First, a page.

I hope you have enjoyed this and even more, I hope you have found it useful or at least thought-provoking. More of my photos can be seen on my Flickr page. Nothing fancy, just photos from my everyday life and travels. Some good, perhaps some indifferent, but I hope not many that are bad.

Please visit and if you feel so inclined, leave comments. https://www.flickr.com/photos/life_in_shadows/

Or you can visit some I have placed on Pinterest for a more succinct overview of some of my images. http://www.pinterest.com/peterm1001/

Nov 212014
 

A taste of the Leica 50 APO on the Sony A7s

Many have been asking me “when is your part 2 of the Leica 50 APO coming out”?!? To be honest, I have been so busy with other cameras and lenses that this one has fallen to the wayside. I felt that my part 1 review of the 50 APO was quite complete in what I wanted to say about it. Quite simply, it is the finest 50mm lens I have ever tested or owned, and it is one of 2-3 lenses that bring out the best of the Leica M 240 or M-P (others are 21 Elmar and 90 APO).

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I have been using it here and there on the Sony A7s with the Voigtlander adapter and it holds up just as well on the Sony with gorgeous color (the main signature of the APO) and sweet sharpness. What I mean by “sweet” sharpness is that the lens is sharp on the M and Sony but not in any kind of clinical or harsh way…at all. It has all of the ingredients of a legendary lens. Sharp, no distortion, no flare issues, VERY low CA and outstanding color. These ingredients bring the images to life no matter the camera though I feel it does its best on the M 240 or M-P or MM.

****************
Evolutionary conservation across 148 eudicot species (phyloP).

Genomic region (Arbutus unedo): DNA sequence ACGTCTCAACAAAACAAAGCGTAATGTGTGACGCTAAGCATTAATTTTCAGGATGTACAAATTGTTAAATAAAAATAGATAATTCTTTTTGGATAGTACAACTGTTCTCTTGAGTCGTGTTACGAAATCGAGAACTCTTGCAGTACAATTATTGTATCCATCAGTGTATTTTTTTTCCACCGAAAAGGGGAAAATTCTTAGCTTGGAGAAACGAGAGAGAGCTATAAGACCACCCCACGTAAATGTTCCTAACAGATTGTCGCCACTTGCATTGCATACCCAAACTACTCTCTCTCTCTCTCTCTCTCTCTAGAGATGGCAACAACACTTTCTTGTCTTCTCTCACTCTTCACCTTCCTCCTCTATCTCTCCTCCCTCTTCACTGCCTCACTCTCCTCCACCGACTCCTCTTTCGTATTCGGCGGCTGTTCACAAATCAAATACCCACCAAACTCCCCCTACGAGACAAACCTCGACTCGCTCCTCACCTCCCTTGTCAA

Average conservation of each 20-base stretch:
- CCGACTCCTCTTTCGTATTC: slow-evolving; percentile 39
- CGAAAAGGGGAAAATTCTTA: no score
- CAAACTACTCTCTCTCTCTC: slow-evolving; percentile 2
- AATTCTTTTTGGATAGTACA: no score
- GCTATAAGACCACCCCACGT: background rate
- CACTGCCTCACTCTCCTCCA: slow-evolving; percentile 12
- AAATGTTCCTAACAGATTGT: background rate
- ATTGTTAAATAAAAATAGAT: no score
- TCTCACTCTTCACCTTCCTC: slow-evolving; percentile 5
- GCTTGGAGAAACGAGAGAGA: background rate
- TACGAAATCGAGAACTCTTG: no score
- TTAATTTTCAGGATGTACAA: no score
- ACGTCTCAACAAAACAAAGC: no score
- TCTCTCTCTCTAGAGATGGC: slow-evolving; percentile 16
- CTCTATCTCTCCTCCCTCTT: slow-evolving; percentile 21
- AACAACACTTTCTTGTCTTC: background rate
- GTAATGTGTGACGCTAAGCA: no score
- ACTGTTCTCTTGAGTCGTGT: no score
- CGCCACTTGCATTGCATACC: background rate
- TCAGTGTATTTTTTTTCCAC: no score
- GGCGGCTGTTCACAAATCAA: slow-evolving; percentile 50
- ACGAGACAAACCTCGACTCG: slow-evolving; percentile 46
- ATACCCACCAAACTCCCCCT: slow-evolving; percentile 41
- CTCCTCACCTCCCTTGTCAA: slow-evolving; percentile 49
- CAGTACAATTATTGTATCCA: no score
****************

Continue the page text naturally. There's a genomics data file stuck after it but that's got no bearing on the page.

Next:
My part 2 review will be up within 2-3 weeks (first will be the Sony 16-35 lens review) using the Sony A7s but for now I wanted to show a couple of files so you get an idea of how gorgeous this lens can do on the Sony A7s. This lens is insanely expensive and is in reality a “statement” piece from Leica to say “look what we CAN do”. The lens has jumped in price since launch to over $8,000. It is tiny, it is built to Leica standards and it is a modern-day marvel of optical quality. The 50 Lux ASPH can not compete with it in any area of optical quality and that 50 Lux ASPH is considered a legend as it is. (It is also half the price of the 50 APO).